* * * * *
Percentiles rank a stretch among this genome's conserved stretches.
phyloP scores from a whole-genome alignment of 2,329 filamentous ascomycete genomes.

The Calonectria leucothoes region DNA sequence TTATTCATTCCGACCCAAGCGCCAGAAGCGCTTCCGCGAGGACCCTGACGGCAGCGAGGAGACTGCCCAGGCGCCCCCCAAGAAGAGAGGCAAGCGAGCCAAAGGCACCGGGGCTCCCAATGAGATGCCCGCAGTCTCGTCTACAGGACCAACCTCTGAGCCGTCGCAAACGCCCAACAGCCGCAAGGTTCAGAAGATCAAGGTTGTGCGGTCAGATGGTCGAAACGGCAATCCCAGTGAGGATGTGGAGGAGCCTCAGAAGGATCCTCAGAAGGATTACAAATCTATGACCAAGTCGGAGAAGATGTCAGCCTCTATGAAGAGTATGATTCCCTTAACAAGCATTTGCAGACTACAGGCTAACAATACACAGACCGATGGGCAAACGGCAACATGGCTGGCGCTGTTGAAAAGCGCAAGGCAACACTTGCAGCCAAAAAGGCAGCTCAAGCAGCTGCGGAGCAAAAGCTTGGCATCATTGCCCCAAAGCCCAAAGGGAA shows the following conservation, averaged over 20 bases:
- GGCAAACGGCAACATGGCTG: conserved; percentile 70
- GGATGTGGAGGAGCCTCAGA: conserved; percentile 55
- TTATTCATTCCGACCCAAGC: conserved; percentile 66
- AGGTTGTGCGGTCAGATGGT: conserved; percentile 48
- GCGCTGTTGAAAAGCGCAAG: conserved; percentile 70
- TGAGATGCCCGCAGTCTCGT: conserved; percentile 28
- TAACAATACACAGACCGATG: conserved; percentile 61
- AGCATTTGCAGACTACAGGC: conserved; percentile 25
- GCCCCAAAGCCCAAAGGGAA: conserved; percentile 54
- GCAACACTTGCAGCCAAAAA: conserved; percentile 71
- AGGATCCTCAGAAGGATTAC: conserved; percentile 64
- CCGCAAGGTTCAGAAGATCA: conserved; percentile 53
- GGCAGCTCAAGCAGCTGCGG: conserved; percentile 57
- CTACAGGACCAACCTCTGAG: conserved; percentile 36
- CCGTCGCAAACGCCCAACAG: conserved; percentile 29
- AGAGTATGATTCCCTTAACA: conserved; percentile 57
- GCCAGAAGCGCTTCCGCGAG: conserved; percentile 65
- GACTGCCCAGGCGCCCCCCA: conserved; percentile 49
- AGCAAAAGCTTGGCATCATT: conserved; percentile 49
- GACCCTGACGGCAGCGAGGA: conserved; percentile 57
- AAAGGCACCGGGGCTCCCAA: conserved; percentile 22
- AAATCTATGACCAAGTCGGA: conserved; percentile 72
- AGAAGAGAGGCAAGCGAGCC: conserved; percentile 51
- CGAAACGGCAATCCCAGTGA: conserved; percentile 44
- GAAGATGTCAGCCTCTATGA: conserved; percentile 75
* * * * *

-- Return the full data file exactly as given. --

Percentiles rank a stretch among this genome's conserved stretches.
phyloP scores from a whole-genome alignment of 2,329 filamentous ascomycete genomes.

The Calonectria leucothoes region DNA sequence TTATTCATTCCGACCCAAGCGCCAGAAGCGCTTCCGCGAGGACCCTGACGGCAGCGAGGAGACTGCCCAGGCGCCCCCCAAGAAGAGAGGCAAGCGAGCCAAAGGCACCGGGGCTCCCAATGAGATGCCCGCAGTCTCGTCTACAGGACCAACCTCTGAGCCGTCGCAAACGCCCAACAGCCGCAAGGTTCAGAAGATCAAGGTTGTGCGGTCAGATGGTCGAAACGGCAATCCCAGTGAGGATGTGGAGGAGCCTCAGAAGGATCCTCAGAAGGATTACAAATCTATGACCAAGTCGGAGAAGATGTCAGCCTCTATGAAGAGTATGATTCCCTTAACAAGCATTTGCAGACTACAGGCTAACAATACACAGACCGATGGGCAAACGGCAACATGGCTGGCGCTGTTGAAAAGCGCAAGGCAACACTTGCAGCCAAAAAGGCAGCTCAAGCAGCTGCGGAGCAAAAGCTTGGCATCATTGCCCCAAAGCCCAAAGGGAA shows the following conservation, averaged over 20 bases:
- GGCAAACGGCAACATGGCTG: conserved; percentile 70
- GGATGTGGAGGAGCCTCAGA: conserved; percentile 55
- TTATTCATTCCGACCCAAGC: conserved; percentile 66
- AGGTTGTGCGGTCAGATGGT: conserved; percentile 48
- GCGCTGTTGAAAAGCGCAAG: conserved; percentile 70
- TGAGATGCCCGCAGTCTCGT: conserved; percentile 28
- TAACAATACACAGACCGATG: conserved; percentile 61
- AGCATTTGCAGACTACAGGC: conserved; percentile 25
- GCCCCAAAGCCCAAAGGGAA: conserved; percentile 54
- GCAACACTTGCAGCCAAAAA: conserved; percentile 71
- AGGATCCTCAGAAGGATTAC: conserved; percentile 64
- CCGCAAGGTTCAGAAGATCA: conserved; percentile 53
- GGCAGCTCAAGCAGCTGCGG: conserved; percentile 57
- CTACAGGACCAACCTCTGAG: conserved; percentile 36
- CCGTCGCAAACGCCCAACAG: conserved; percentile 29
- AGAGTATGATTCCCTTAACA: conserved; percentile 57
- GCCAGAAGCGCTTCCGCGAG: conserved; percentile 65
- GACTGCCCAGGCGCCCCCCA: conserved; percentile 49
- AGCAAAAGCTTGGCATCATT: conserved; percentile 49
- GACCCTGACGGCAGCGAGGA: conserved; percentile 57
- AAAGGCACCGGGGCTCCCAA: conserved; percentile 22
- AAATCTATGACCAAGTCGGA: conserved; percentile 72
- AGAAGAGAGGCAAGCGAGCC: conserved; percentile 51
- CGAAACGGCAATCCCAGTGA: conserved; percentile 44
- GAAGATGTCAGCCTCTATGA: conserved; percentile 75